- Ten volunteers led by Andrea, Eva, and Nikko Santucci took dogs to the PetSmart in Matteson for an adoption event and three were adopted including another Senior for Senior match! Many thanks to Judy Hartley, Pat & Steve Pearson and all of the others who made the adoption event a success!
And then there's the major project. Ross Peplow, Brian Espel, Ed Kowinya, and Chris Santucci tore down the paneling in the puppy/small dog room, scraped adhesive, and hauled out the garbage. Long into the evening, Heather, Ross and I power washed the room and prepped it for today's painting and sealing. We could barely stand by 9 p.m. and we're all ready to go for another day here at 9 a.m. When we see our beautiful little ones shining like the stars they are in their new room, it will all be worth it!
Thursday, April 16, 2009
On Monday afternoon, a sweet soul named Diamond walked through our doors. Her owner was moving and after 10 years of ownership, she couldn't keep her. The owner told us that Diamond was a Westie, but honestly, she looked like a worn-out, filthy muppet. I called one of our star volunteers, Diane Bruske. She immediately came to the shelter and took Diamond to one of the area groomers who takes on our emergency, in-need dogs--Lucie Madecka. Yesterday morning when Diane brought Diamond back into the shelter, she lived up to her name. Sparkling, shining, and with a soft-as-butter coat, she trotted through the lobby and she knew she looked good!
Diamond was placed in a kennel in the puppy/small dog room at 11 a.m. and by 5 p.m. she was walking back out the door to a final forever home. A senior adopter set her eyes on Diamond and through our Seniors for Seniors program, she adopted Diamond for only the cost of the Rabies vaccination. I wish everyone could have seen the way that Diamond gazed into her new mom's eyes and the way her new mom cuddled and cooed at her in return.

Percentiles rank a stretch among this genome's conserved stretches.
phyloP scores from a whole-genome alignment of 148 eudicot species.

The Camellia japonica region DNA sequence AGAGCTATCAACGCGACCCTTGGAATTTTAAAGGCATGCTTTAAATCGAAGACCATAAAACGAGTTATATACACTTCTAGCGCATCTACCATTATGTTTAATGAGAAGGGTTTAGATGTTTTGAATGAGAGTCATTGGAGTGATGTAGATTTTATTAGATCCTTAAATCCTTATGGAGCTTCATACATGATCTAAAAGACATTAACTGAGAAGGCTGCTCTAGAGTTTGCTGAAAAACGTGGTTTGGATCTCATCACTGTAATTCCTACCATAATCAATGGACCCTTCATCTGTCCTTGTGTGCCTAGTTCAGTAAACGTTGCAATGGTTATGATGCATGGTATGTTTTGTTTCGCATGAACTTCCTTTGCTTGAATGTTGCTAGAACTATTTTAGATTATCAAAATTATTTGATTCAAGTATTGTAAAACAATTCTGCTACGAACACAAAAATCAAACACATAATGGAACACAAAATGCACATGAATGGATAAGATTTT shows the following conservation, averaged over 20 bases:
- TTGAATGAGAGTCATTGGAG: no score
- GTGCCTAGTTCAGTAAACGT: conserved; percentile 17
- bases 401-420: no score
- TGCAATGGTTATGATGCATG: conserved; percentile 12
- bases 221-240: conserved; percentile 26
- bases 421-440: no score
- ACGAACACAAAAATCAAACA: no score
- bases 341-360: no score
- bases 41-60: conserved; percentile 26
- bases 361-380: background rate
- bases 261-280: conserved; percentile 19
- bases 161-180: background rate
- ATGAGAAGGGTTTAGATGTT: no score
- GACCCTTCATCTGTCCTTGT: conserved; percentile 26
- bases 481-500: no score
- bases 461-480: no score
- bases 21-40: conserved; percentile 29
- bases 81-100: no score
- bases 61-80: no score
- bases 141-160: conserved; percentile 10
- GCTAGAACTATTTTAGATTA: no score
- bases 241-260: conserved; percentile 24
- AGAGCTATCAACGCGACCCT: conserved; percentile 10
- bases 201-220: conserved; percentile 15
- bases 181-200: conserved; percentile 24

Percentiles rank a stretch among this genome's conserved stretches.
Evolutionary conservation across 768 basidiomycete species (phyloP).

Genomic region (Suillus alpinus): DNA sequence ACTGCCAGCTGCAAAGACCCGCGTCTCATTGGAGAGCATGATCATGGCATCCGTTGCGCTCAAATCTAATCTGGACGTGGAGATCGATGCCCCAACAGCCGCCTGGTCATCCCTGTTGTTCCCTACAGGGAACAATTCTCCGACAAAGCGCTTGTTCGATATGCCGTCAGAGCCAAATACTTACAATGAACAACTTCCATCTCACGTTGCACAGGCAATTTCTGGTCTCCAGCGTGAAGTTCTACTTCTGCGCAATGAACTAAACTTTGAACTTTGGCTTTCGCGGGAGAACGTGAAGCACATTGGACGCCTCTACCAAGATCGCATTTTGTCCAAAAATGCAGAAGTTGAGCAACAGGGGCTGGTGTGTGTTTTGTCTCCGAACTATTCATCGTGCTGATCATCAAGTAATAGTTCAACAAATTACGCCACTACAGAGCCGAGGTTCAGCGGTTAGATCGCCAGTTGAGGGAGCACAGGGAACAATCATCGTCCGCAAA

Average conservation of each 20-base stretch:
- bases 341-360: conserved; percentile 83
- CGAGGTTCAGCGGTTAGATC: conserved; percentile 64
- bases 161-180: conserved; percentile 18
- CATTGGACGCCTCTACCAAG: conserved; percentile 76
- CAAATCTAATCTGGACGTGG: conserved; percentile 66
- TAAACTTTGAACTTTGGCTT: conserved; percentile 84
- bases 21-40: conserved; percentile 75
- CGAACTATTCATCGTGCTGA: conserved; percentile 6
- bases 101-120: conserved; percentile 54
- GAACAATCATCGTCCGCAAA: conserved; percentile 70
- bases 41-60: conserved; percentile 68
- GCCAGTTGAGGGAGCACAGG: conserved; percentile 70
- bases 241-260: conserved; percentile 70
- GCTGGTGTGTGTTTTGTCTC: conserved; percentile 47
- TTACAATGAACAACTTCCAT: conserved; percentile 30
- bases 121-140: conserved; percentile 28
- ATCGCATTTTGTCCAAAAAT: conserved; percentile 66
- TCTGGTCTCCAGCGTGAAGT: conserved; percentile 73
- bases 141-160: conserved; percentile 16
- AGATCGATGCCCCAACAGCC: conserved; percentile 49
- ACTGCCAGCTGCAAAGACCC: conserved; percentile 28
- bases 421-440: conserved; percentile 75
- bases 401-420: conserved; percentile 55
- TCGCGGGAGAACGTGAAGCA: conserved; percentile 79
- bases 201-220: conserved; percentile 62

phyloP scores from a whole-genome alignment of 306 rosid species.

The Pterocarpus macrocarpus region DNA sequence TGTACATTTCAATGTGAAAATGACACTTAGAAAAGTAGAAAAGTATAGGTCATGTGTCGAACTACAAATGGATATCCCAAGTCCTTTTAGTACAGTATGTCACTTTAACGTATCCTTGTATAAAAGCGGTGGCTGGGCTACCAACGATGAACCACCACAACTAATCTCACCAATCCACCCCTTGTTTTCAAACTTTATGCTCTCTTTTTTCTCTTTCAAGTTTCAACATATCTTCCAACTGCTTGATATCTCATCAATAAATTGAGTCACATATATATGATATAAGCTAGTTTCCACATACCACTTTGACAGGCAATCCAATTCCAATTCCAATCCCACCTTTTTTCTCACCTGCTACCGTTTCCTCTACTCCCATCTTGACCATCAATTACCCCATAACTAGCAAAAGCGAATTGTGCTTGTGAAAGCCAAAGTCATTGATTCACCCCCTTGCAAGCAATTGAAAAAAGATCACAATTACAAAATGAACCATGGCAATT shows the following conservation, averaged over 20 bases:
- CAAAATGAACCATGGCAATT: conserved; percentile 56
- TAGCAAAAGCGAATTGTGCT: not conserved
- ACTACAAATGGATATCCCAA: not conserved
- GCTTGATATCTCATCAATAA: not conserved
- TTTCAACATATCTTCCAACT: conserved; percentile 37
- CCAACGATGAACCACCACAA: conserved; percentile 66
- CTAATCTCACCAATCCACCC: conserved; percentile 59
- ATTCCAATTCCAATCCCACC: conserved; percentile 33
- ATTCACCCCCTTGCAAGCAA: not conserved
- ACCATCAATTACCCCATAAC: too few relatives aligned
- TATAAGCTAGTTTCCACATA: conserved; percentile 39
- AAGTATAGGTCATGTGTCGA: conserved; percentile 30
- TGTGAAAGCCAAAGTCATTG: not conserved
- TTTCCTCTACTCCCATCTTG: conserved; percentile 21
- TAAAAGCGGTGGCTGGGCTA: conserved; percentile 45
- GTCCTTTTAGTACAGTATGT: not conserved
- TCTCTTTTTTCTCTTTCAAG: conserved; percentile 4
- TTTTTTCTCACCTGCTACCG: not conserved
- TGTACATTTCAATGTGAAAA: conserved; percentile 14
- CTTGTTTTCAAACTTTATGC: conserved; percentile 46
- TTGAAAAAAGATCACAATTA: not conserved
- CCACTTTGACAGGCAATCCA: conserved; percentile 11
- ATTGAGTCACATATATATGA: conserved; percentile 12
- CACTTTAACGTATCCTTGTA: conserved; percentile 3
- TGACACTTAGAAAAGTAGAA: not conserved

Diamond's story is why the staff, board, and volunteers at SSHS pour our blood, sweat, and tears into our work every day. If there is even one Diamond each week, it's worth it.
Sunday, April 12, 2009
Expo attendees were the first to learn an extremely exciting news item. The Ad Council, the folks behind such memorable campaigns as "Only you can prevent forest fires," "A mind is a terrible thing to waste," and "Friends don't let friends drive drunk" is poised to launch a three-year, $120 million effort to change the way Americans view shelter pets and promote adoption. This is the first time the Ad Council has selected an animal welfare issue.
Leaders in the animal welfare movement say there's never been anything like the massive campaign that will reach out using the internet, tv, radio, print, and outdoor advertising to persuade Americans looking for a pet to make shelters and rescue groups their first choice. The campagin will target more than 33,000 media outlets!
The goal of the campaign is to double adoptions from 4 million annually to 8 million. Experts predict a 300% increase in phone and foot traffic to local shelters in the beginning of the campaign which is set to launch in mid-year.
SSHS will be ready. Please help spread the word about adoption first. If you hear someone commenting about the ads they've seen, steer them towards SSHS. Their next forever friend is waiting for them there.
For more information, you can visit TheShelterPetProject.org
All the best to you today and every day,